In part because of YourPace, the overall number of credit hours being taken by students at Maine’s public universities this fall is above what was budgeted and just 2.3% less than last year actuals, with enrollment higher than projected at UMPI, the University of Maine at Fort Kent, the University of Southern Maine and the University of Maine School of Law offsetting slight declines at other campuses.

“Against the headwinds within higher education, the University of Maine System has met the challenge, increasing online and graduate enrollment and exceeding expectations in overall enrollment,” said UMS Board of Trustees Chair Trish Riley. “There is still more work to do to assure our sustainability and grow for the future but it is important to recognize that the consistent and insistent efforts of our universities to meet the needs of all learners are paying off for Maine.”

Overall headcount across the System was down just 1.1% over last fall to 24,134 students, a smaller decline than in the previous year. A 2.4% decrease in the number of undergraduate students — with an even sharper 9.6% drop in first-time, in-state students — was offset by a 4.4% increase in graduate enrollment.

There are now 4,737 students enrolled in UMS graduate programs, up 22% from five years ago, as employer demand for Mainers with advanced degrees has led the System to expand graduate programming including UMFK’s fully online Master of Science in Nursing launched in 2022.

The System’s focus on adult degree completion and graduate education has led to an increase in enrollment among Mainers 25 and older, who now comprise 40% of the total student body compared to 34% in Fall 2019. The percentage of UMS students who are Black/African American, Hispanic/Latino, Asian or who identify as belonging to more than one racial category is also up when compared to last year and five years ago.

The majority of UMS students are from Maine, while 28.4% are from out-of-state and 3.5% are international. Cumberland, Penobscot, York, Kennebec, Androscoggin and Aroostook counties send the most students to the System. The number of Canadian students enrolled (258) has doubled since the fall prior to the pandemic, and there have also been notable increases over that period in the number of students from Florida (+40%), New York (+30%), California (+26%) and Pennsylvania (+20%).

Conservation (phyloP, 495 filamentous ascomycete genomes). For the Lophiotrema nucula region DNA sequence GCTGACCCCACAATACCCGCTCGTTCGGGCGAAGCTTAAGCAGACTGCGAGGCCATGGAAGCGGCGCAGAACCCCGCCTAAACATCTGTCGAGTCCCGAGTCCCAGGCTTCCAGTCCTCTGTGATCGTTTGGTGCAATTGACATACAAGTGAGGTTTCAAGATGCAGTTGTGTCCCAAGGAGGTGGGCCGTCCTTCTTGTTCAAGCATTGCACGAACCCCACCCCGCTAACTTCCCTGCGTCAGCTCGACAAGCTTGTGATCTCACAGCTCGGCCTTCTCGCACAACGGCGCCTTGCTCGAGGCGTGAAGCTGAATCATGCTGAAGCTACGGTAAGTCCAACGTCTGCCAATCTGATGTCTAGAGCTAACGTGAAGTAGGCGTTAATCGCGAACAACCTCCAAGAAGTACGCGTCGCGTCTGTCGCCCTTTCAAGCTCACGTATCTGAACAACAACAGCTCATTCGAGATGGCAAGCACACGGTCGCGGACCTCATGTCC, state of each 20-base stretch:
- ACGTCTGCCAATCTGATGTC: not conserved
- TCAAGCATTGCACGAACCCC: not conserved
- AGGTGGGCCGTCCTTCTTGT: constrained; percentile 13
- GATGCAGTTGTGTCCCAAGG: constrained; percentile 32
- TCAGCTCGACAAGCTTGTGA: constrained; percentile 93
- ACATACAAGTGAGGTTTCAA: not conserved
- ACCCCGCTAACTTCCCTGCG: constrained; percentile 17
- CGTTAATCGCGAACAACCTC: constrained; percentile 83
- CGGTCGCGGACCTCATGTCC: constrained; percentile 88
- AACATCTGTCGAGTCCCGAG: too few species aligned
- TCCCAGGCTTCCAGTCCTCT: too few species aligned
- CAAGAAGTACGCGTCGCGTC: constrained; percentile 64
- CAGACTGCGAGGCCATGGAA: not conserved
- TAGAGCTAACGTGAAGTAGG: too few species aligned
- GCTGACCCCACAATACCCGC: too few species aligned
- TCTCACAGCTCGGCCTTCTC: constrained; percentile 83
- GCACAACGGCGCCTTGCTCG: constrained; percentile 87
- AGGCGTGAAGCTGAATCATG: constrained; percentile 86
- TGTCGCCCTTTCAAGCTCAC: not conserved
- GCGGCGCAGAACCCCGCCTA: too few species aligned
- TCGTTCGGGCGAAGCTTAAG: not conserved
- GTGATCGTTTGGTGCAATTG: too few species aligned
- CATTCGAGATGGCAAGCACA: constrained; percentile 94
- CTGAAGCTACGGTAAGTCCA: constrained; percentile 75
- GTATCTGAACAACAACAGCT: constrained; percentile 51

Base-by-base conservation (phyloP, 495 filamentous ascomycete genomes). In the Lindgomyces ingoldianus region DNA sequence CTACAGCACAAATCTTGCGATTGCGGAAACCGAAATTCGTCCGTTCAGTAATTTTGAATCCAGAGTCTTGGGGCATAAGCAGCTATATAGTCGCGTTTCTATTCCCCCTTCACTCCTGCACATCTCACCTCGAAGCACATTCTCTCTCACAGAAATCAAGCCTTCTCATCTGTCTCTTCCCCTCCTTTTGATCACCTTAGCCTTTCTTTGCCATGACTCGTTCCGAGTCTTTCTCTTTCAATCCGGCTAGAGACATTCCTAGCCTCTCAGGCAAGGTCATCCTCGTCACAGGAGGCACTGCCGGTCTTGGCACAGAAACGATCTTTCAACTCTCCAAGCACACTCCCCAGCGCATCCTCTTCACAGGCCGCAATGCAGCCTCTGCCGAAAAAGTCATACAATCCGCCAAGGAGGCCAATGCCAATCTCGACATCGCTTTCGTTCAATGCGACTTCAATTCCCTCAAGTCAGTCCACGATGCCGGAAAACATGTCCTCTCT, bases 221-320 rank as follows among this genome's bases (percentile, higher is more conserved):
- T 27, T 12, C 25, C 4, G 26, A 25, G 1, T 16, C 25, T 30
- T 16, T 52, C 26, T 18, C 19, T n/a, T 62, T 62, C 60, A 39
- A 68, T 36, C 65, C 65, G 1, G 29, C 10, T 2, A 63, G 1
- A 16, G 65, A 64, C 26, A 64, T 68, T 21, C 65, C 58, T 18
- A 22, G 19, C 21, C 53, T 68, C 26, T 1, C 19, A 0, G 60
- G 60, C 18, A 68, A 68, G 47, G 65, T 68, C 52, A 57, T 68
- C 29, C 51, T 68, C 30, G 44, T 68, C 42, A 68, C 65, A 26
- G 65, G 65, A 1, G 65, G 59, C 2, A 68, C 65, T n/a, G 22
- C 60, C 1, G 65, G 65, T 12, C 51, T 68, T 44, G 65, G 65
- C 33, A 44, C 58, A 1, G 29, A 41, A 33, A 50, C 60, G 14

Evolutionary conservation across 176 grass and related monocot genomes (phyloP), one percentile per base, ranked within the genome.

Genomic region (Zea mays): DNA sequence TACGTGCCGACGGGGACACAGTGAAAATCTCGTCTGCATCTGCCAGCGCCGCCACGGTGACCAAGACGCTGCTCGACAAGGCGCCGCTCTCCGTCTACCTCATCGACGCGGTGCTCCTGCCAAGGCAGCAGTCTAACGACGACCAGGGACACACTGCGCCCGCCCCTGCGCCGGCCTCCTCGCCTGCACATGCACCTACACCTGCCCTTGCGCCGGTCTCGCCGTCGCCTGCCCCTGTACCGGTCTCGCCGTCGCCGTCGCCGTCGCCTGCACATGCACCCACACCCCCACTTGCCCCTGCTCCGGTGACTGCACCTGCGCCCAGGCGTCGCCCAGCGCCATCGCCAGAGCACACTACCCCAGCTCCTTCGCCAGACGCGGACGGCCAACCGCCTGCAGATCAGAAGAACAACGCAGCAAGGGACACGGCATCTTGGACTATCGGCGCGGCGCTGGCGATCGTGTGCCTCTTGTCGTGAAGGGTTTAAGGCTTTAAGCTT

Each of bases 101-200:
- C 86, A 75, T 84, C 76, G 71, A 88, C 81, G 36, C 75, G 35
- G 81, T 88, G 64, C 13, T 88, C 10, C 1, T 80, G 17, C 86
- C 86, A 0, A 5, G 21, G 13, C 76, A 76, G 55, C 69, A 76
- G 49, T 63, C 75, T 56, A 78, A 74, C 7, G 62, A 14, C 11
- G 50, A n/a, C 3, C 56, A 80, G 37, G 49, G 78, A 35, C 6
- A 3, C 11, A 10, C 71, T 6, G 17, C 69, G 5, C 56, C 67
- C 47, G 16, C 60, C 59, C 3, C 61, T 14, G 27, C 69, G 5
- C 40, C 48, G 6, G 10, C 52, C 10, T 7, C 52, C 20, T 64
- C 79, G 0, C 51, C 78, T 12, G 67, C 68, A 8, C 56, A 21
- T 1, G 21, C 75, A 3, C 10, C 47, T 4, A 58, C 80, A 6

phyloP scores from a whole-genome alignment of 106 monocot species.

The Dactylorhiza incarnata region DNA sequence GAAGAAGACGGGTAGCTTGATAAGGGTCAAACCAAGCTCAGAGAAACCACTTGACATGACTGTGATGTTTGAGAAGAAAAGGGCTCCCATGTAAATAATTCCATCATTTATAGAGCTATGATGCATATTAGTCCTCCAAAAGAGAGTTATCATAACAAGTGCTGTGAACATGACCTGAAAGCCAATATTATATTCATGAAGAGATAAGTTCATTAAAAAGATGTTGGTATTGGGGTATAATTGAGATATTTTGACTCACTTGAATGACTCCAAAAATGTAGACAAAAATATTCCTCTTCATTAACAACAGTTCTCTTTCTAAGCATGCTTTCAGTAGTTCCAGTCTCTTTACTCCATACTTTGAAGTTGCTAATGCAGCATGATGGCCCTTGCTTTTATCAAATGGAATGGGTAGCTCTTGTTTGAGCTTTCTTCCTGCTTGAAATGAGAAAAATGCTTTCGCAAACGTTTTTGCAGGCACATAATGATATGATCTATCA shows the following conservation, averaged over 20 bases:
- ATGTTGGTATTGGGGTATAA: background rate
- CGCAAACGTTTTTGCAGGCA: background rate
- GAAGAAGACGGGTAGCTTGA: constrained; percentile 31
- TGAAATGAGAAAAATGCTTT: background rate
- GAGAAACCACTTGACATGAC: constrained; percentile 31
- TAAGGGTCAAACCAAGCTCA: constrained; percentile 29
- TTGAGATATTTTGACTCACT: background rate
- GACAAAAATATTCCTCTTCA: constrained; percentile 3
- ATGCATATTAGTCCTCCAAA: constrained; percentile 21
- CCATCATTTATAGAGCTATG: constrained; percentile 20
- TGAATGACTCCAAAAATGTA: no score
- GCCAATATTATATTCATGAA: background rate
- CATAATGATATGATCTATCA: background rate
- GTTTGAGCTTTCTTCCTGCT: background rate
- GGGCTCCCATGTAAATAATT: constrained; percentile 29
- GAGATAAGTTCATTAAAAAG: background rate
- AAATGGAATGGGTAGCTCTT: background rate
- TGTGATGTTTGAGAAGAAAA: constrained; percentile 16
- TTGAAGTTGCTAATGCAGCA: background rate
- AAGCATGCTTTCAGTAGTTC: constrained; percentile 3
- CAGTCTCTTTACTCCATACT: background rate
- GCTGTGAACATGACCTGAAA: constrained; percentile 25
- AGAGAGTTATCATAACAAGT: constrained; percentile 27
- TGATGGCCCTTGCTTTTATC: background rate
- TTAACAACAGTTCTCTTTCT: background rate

After years of decline, transfers to UMS from the Maine Community College System are up 9.9% from one year ago to 546 students this fall. Maine’s public universities maintain more than 200 articulation agreements to allow MCCS students to seamlessly transition when their personal aspirations or career goals compel them to complete a bachelor’s or advanced degree.

The System’s Fall 2023 enrollment report is publicly available here.

Local High School Student Wins RPI Medal, Scholarship

Award recognizes promising students who excel in math and science

TROY, N.Y. – For more than 100 years, Rensselaer Polytechnic Institute, in conjunction with high schools around the world, has awarded the Rensselaer Medal and scholarship to promising high school juniors who have distinguished themselves in mathematics and science. The merit scholarship, with a value of $40,000 per year, is guaranteed for four years (or five years for the Bachelor of Architecture program) for each Medalist who is accepted and enrolls at Rensselaer.

Rensselaer is pleased to announce that Griffin Spear, who hails from Rockport, Maine, is among the honorees. Griffin attends Camden Hills Regional High School.

“The Rensselaer Medal honors students for their hard work, drive, focus, and collaborations,” said Karen Long, director of undergraduate admissions. “The winners represent the next generation of leaders, scientists, innovators, artists, scholars, game designers, architects, humanitarians, and entrepreneurs.”

More than 5,000 high schools throughout North America, Latin America, Europe, and Asia may nominate students for the Rensselaer Medal, which is the oldest prize of its kind in the United States. More than 150 Medalists enroll in each freshman class at Rensselaer.

The Rensselaer Medal was first presented in 1916 with two purposes: to recognize the superlative academic achievement of young men and women, and to motivate students toward careers in science, technology, engineering, and mathematics (STEM) disciplines.

Each participating high school is allowed to nominate one member of the junior class to be honored with the Rensselaer Medal Award. Faculty and staff with the secondary school designate the nominees. For more information, contact the Medal Program in the Office of Admissions, at (518) 276-6216 or via email at


About Rensselaer Polytechnic Institute:

Round in in 1824, Rensselaer Polytechnic Institute is America’s first technological research university. Rensselaer encompasses five schools, over 30 research centers, more than 140 academic programs including 25 new programs, and a dynamic community made up of over 6,800 students and 110,000 living alumni. Rensselaer faculty and alumni include upwards of 155 National Academy members, six members of the National Inventors Hall of Fame, six National Medal of Technology winners, five National Medal of Science winners, and a Nobel Prize winner in Physics. With nearly 200 years of experience advancing scientific and technological knowledge, Rensselaer remains focused on addressing global challenges with a spirit of ingenuity and collaboration. To learn more, please visit